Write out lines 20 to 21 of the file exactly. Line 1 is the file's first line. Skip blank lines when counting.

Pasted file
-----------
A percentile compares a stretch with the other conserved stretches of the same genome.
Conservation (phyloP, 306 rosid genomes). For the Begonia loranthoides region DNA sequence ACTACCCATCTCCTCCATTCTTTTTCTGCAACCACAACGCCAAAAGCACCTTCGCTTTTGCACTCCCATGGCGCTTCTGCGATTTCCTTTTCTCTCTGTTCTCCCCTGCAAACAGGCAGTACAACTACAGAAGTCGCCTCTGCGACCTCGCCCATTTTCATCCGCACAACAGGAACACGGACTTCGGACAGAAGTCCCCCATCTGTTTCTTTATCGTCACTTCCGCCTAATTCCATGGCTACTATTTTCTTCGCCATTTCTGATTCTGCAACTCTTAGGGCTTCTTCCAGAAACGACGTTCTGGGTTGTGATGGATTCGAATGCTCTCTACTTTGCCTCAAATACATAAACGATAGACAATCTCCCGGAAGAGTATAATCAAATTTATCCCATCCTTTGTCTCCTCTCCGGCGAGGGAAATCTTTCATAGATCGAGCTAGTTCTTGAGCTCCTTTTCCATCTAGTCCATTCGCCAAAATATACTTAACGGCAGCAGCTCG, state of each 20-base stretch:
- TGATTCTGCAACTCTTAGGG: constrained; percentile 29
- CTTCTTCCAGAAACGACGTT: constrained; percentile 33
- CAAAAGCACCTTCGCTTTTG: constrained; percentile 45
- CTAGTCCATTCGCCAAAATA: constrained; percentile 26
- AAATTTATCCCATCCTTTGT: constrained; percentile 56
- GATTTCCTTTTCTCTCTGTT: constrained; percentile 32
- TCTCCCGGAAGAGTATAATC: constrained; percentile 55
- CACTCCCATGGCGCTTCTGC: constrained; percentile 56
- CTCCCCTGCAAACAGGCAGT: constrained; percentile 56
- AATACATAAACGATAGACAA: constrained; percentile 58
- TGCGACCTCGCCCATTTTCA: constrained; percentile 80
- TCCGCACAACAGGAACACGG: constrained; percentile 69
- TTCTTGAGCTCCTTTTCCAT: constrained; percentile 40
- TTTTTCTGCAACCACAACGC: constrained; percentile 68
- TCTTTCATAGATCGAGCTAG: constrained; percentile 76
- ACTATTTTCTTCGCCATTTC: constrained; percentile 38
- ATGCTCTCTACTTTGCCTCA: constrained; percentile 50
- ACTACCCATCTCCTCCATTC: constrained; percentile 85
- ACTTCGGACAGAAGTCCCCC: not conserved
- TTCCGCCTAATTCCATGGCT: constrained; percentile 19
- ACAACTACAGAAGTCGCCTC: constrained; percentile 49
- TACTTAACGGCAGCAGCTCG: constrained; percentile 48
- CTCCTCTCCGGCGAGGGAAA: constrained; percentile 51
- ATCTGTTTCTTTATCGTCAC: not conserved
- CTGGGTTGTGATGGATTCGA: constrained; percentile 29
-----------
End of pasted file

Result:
- ACTACCCATCTCCTCCATTC: constrained; percentile 85
- ACTTCGGACAGAAGTCCCCC: not conserved